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Discontinuing a line of business after acquisition?

Anonymous A

Hi all! I am currently trying to build a customized framework for post-M&A scenarios. Specifically, I am wondering which are the elements to think about when deciding about continuation or discontinuation of certain business lines. What are the core "tests" to check whether closing or selling off a line of business makes sense?

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replied on 06/03/2018

Hi there

To your question of "core tests", I think there are 2 core tests for considering whether to shut down a business line, post M&A:

  1. Strategic alignment: Does the business line align with the thesis of the M&A?
  2. ROI / resource allocation vs other businesses: Are there better business opportunities to pursue with the resources allocated to the business line (to Sidi's points on profit / profitability above).

Note: There are also other considerations like legal issues, HR issues, competitor response etc. But I think the above are the 2 table-stakes strategy questions that must be asked in every case.

Some illustrations

1. Strategic alignment:

I remember working on a private equity M&A deal where the thesis was to consolidate a whole lot of small dental practices into a national chain, so there can be greater ROI from scale on investments like branding, marketing & sales, IT. The ultimate aim was to get enough scale for an IPO.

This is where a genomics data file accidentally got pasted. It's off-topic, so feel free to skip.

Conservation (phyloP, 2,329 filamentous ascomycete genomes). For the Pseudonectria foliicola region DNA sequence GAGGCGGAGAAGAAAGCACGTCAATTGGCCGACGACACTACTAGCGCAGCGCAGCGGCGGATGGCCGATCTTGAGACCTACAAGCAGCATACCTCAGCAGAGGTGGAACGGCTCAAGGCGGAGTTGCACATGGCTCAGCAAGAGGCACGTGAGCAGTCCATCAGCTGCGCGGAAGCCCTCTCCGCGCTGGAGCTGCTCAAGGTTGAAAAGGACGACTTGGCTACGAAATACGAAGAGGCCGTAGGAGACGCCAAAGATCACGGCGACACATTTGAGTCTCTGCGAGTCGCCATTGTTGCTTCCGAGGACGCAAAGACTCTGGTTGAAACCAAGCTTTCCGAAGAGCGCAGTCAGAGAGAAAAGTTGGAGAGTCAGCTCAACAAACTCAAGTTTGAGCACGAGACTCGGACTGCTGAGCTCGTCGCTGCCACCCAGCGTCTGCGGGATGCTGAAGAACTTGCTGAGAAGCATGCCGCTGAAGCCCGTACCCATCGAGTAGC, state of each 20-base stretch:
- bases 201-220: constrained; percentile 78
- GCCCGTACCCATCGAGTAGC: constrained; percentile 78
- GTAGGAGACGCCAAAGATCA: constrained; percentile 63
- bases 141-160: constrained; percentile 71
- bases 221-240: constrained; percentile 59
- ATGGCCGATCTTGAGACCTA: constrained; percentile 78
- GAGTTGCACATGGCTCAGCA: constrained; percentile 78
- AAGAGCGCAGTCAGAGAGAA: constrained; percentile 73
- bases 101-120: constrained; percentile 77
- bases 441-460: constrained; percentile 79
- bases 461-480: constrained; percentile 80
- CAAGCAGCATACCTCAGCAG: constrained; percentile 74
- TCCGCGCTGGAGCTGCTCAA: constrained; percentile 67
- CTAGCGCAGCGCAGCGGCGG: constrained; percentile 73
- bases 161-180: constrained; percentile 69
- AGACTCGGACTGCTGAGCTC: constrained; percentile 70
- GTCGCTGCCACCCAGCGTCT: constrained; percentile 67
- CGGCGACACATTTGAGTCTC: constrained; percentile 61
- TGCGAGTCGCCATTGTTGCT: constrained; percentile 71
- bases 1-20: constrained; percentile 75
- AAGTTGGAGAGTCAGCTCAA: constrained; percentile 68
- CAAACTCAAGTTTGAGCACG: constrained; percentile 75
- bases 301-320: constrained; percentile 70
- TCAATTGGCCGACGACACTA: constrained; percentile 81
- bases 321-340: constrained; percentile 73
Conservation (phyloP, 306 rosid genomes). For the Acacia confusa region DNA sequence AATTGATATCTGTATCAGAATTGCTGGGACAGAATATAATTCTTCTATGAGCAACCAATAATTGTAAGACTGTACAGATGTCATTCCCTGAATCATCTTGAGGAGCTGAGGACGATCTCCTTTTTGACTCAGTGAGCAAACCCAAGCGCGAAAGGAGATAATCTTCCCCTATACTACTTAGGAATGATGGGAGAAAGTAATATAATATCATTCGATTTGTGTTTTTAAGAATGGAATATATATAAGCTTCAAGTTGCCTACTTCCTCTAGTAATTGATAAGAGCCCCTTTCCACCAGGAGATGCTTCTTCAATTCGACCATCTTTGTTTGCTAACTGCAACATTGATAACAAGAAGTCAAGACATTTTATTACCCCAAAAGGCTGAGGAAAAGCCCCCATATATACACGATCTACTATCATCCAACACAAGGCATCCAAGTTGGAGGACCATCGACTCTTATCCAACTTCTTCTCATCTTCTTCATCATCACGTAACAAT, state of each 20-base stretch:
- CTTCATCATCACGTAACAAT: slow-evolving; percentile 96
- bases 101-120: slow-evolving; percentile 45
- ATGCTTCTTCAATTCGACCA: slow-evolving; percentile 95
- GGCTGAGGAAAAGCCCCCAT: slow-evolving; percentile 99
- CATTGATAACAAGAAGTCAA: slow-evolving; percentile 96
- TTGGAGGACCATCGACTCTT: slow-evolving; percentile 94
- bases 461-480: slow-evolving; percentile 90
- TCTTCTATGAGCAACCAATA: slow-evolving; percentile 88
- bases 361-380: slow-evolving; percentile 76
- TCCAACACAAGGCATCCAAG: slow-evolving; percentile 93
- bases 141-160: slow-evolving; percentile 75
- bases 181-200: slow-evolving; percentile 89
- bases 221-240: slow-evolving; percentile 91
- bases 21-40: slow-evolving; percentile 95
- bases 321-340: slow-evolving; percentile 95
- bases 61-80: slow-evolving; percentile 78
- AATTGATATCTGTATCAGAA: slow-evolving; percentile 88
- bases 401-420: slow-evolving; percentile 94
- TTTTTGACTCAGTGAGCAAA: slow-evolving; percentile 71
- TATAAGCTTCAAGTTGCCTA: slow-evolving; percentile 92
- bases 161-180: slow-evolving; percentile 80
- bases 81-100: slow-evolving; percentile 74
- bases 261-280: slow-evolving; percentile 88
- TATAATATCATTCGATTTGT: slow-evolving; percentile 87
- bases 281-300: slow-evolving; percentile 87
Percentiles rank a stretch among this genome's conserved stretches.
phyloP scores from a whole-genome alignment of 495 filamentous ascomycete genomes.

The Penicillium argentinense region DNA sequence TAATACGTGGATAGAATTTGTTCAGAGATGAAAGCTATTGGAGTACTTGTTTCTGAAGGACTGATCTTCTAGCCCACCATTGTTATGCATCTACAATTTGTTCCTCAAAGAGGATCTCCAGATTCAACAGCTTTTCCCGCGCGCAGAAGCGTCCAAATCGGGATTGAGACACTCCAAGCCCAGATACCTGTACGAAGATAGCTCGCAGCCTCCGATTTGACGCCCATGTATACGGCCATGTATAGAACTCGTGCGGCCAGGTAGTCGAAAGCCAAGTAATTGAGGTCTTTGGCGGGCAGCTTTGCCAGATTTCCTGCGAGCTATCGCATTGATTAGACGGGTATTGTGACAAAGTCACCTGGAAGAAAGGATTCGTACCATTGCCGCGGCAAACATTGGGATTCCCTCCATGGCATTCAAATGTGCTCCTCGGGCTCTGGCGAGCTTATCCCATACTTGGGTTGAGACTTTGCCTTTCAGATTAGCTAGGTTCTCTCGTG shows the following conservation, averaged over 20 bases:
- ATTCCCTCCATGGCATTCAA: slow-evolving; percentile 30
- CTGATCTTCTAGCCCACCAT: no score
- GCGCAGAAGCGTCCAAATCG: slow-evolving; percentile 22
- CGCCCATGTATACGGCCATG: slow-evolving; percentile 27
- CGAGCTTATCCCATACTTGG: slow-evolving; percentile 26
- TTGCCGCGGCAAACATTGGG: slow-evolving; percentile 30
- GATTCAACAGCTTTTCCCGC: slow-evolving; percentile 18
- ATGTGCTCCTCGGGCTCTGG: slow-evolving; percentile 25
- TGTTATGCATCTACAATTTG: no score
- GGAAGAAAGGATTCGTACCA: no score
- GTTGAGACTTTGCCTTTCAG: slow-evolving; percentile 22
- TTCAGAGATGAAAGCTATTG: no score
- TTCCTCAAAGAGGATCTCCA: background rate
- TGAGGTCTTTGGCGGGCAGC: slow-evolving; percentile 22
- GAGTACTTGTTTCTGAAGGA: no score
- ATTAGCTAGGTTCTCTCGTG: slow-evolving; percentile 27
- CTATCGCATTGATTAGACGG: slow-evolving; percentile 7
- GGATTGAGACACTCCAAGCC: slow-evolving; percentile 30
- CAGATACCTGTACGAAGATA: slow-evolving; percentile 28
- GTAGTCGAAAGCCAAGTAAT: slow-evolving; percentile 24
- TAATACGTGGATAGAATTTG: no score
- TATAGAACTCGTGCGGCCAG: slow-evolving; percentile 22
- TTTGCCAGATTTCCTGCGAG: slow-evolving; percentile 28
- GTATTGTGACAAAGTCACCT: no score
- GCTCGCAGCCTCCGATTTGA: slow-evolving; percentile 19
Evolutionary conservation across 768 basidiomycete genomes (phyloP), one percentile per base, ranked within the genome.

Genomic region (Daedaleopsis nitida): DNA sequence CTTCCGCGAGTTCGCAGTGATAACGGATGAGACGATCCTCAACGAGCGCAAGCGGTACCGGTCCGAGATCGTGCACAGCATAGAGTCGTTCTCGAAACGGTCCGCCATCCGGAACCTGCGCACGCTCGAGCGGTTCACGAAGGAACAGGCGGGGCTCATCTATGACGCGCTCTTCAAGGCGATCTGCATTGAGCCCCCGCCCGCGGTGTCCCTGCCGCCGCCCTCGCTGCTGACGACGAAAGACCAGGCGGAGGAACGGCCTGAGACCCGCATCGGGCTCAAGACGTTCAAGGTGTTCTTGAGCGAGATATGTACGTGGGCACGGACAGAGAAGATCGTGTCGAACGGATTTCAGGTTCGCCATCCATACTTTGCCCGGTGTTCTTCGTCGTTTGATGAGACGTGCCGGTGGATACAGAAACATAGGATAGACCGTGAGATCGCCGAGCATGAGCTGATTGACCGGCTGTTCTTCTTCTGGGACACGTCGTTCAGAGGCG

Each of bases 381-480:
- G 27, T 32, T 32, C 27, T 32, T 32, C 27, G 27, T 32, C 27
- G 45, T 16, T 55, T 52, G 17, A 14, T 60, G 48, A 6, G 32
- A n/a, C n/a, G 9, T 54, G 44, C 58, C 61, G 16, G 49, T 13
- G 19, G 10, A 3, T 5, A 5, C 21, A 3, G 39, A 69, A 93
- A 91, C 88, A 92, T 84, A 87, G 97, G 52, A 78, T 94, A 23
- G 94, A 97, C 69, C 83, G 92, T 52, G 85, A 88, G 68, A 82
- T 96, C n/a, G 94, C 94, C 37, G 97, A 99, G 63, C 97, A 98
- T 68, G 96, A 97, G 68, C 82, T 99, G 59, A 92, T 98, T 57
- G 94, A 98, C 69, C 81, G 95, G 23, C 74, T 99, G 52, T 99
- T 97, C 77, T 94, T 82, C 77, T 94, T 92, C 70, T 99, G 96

Some of these dental practices had supplementary businesses like partnerships with local GPs, optometrists, dental goods suppliers. These businesses were very profitable, but it did not align with the M&A's thesis, and would not have a place in the final national chain. Hence, the decision was to sell these business interests.

2. Resource Allocation vs Other Businesses:

Whenever you have a portfolio of business lines or opportunities to pursue - capital and resource allocation is always a critical question.

The considerations here are about profitability (per Sidi's point) -

  • What is the ROI of the business: expected revenue (considering market size, competition etc) + expected investments required
  • What is the timing of returns on the business: is this a business where you have to invest deeply and not expect profits for a long time, or is it a cash cow business that is spinning out immediate cash flows
  • Also importantly, what other opportunities are you comparing this to: given the investments required, what other opportunities are you giving up by choosing to invest here?

Answering the above 3 questions will then give you a sense of whether you making the best ROI choice in investing or discontinuing the business line.

Once you address the Strategic Alignment + Resource Allocations questions above, that should help you decide what to do. After that, you can decide how to do it (sell off, spin out, discontinue completely, reduce investment, find joint ventures etc)

Hope that is helpful!

(edited)

Sidi replied on 06/03/2018
McKinsey Engagement Manager & BCG Consultant | Interviewer at McK & BCG for 7 years | Coached 50+ candidates secure MBB offers

Hi Anonymous,

there are a couple of different angles you might want to consider when thinking about potential discontinuation:

  • Profits: as you wrote, you should first check whether the business line generates profits, and what the outlook to the future is (will it generate profits going forward?).